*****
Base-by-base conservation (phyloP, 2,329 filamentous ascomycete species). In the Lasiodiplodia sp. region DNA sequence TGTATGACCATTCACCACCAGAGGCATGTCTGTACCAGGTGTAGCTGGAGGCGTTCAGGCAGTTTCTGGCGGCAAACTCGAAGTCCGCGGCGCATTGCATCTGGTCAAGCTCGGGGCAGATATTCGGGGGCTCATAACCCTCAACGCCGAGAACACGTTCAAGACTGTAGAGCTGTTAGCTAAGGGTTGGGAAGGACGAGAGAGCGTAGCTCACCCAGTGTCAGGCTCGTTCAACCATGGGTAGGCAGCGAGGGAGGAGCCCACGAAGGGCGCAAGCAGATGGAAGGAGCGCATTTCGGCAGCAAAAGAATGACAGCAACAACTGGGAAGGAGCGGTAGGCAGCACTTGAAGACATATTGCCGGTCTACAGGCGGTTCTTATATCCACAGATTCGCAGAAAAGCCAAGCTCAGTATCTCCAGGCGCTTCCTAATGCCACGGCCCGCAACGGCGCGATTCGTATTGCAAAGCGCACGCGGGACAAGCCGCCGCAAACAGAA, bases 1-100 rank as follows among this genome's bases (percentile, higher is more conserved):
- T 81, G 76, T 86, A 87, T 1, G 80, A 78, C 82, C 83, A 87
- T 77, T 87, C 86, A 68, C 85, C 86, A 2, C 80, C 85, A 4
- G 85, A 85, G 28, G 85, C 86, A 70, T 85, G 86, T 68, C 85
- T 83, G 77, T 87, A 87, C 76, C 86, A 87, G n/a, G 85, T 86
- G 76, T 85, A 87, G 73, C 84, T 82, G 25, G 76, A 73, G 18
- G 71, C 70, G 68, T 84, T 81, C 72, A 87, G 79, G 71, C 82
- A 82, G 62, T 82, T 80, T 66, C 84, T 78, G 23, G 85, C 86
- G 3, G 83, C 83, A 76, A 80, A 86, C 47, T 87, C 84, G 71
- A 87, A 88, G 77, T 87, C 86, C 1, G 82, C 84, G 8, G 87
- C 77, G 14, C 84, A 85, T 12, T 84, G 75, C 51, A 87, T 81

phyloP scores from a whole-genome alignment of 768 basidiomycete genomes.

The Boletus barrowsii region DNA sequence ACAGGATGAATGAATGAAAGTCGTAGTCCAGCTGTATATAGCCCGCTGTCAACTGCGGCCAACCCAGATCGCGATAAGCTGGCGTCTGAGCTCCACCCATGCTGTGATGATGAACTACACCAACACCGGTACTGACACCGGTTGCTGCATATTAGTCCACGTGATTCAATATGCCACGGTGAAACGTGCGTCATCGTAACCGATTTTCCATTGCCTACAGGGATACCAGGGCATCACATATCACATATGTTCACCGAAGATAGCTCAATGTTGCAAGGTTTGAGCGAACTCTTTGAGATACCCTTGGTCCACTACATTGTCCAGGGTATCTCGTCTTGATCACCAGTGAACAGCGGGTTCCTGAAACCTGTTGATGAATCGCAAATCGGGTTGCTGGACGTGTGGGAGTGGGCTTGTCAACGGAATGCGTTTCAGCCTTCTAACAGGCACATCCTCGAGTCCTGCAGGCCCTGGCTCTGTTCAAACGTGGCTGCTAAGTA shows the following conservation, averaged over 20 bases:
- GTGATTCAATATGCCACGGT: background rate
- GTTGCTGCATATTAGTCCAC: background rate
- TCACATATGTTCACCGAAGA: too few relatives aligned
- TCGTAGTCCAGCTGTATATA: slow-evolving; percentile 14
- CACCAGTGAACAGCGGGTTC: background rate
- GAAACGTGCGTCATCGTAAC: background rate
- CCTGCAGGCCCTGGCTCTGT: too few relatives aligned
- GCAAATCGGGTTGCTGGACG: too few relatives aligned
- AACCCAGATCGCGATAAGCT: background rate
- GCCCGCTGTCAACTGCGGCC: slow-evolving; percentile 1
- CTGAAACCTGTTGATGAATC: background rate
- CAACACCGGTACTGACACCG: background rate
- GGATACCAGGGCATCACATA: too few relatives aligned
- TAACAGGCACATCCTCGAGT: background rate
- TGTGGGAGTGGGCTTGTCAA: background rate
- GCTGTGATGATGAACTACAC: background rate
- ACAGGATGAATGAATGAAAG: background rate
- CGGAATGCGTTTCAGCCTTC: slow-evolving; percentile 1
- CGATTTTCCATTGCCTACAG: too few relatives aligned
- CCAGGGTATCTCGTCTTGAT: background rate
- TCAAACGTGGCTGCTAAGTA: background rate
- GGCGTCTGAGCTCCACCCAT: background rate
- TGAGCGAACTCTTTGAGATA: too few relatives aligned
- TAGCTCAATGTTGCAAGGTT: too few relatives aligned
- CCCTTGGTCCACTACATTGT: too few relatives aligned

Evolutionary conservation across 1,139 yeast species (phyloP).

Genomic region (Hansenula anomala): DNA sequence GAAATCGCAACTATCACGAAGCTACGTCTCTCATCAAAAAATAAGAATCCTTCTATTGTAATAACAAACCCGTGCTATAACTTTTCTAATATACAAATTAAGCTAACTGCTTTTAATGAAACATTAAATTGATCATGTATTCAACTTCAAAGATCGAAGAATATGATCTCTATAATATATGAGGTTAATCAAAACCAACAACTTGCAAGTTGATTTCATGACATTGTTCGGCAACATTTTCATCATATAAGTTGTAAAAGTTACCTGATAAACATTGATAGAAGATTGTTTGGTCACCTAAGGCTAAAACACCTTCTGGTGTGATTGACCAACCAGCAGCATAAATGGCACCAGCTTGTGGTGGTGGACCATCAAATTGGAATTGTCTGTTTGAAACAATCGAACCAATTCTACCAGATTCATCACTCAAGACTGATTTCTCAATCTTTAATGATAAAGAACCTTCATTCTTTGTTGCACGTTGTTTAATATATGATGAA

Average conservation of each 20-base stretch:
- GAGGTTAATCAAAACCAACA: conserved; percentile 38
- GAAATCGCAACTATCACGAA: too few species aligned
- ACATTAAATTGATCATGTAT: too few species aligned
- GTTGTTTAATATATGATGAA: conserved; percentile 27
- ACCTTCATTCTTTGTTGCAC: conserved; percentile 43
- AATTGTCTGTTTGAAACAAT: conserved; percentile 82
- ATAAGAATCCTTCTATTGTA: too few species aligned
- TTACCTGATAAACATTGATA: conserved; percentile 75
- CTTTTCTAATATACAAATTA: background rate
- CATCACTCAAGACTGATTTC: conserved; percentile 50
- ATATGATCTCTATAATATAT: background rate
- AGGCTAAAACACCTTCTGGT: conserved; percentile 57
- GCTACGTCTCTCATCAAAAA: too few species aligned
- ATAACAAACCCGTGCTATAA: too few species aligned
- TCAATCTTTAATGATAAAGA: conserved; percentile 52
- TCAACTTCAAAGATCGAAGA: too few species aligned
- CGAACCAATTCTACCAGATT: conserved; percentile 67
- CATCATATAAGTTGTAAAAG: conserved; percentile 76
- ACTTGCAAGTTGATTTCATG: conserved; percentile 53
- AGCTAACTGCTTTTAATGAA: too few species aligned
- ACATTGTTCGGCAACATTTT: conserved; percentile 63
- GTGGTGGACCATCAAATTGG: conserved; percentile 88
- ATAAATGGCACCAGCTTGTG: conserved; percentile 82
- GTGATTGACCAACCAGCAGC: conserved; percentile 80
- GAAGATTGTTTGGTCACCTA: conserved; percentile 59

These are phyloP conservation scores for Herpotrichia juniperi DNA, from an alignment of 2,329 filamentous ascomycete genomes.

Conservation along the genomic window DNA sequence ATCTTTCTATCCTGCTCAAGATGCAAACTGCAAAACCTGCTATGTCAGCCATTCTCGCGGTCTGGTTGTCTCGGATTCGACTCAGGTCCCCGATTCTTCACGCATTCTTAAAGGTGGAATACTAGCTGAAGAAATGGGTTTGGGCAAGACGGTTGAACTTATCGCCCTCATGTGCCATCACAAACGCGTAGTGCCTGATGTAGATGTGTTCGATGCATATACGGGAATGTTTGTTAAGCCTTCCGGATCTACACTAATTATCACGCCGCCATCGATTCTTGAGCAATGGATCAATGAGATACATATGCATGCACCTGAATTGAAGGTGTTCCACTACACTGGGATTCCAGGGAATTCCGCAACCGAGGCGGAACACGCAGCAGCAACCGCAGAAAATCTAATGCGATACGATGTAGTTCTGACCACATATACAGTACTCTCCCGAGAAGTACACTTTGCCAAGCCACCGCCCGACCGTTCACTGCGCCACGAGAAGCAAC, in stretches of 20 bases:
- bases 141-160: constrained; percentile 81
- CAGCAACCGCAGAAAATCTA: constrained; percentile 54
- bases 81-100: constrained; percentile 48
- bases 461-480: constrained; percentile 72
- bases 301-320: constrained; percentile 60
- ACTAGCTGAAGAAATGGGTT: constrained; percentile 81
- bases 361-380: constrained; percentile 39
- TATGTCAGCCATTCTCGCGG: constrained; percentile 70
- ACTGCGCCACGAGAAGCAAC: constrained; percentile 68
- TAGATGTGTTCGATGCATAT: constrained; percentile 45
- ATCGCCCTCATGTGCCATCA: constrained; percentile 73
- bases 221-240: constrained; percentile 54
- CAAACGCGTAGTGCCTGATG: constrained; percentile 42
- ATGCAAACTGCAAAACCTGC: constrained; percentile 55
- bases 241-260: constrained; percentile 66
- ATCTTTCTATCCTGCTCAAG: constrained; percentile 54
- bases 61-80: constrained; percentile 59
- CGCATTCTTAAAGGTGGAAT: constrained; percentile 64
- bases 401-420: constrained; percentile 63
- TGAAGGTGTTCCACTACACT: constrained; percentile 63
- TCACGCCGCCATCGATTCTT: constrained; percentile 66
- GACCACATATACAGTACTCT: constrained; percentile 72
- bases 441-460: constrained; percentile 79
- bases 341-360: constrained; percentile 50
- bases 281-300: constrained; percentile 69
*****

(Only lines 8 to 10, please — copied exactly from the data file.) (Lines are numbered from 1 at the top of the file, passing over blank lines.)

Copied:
- A 82, G 62, T 82, T 80, T 66, C 84, T 78, G 23, G 85, C 86
- G 3, G 83, C 83, A 76, A 80, A 86, C 47, T 87, C 84, G 71
- A 87, A 88, G 77, T 87, C 86, C 1, G 82, C 84, G 8, G 87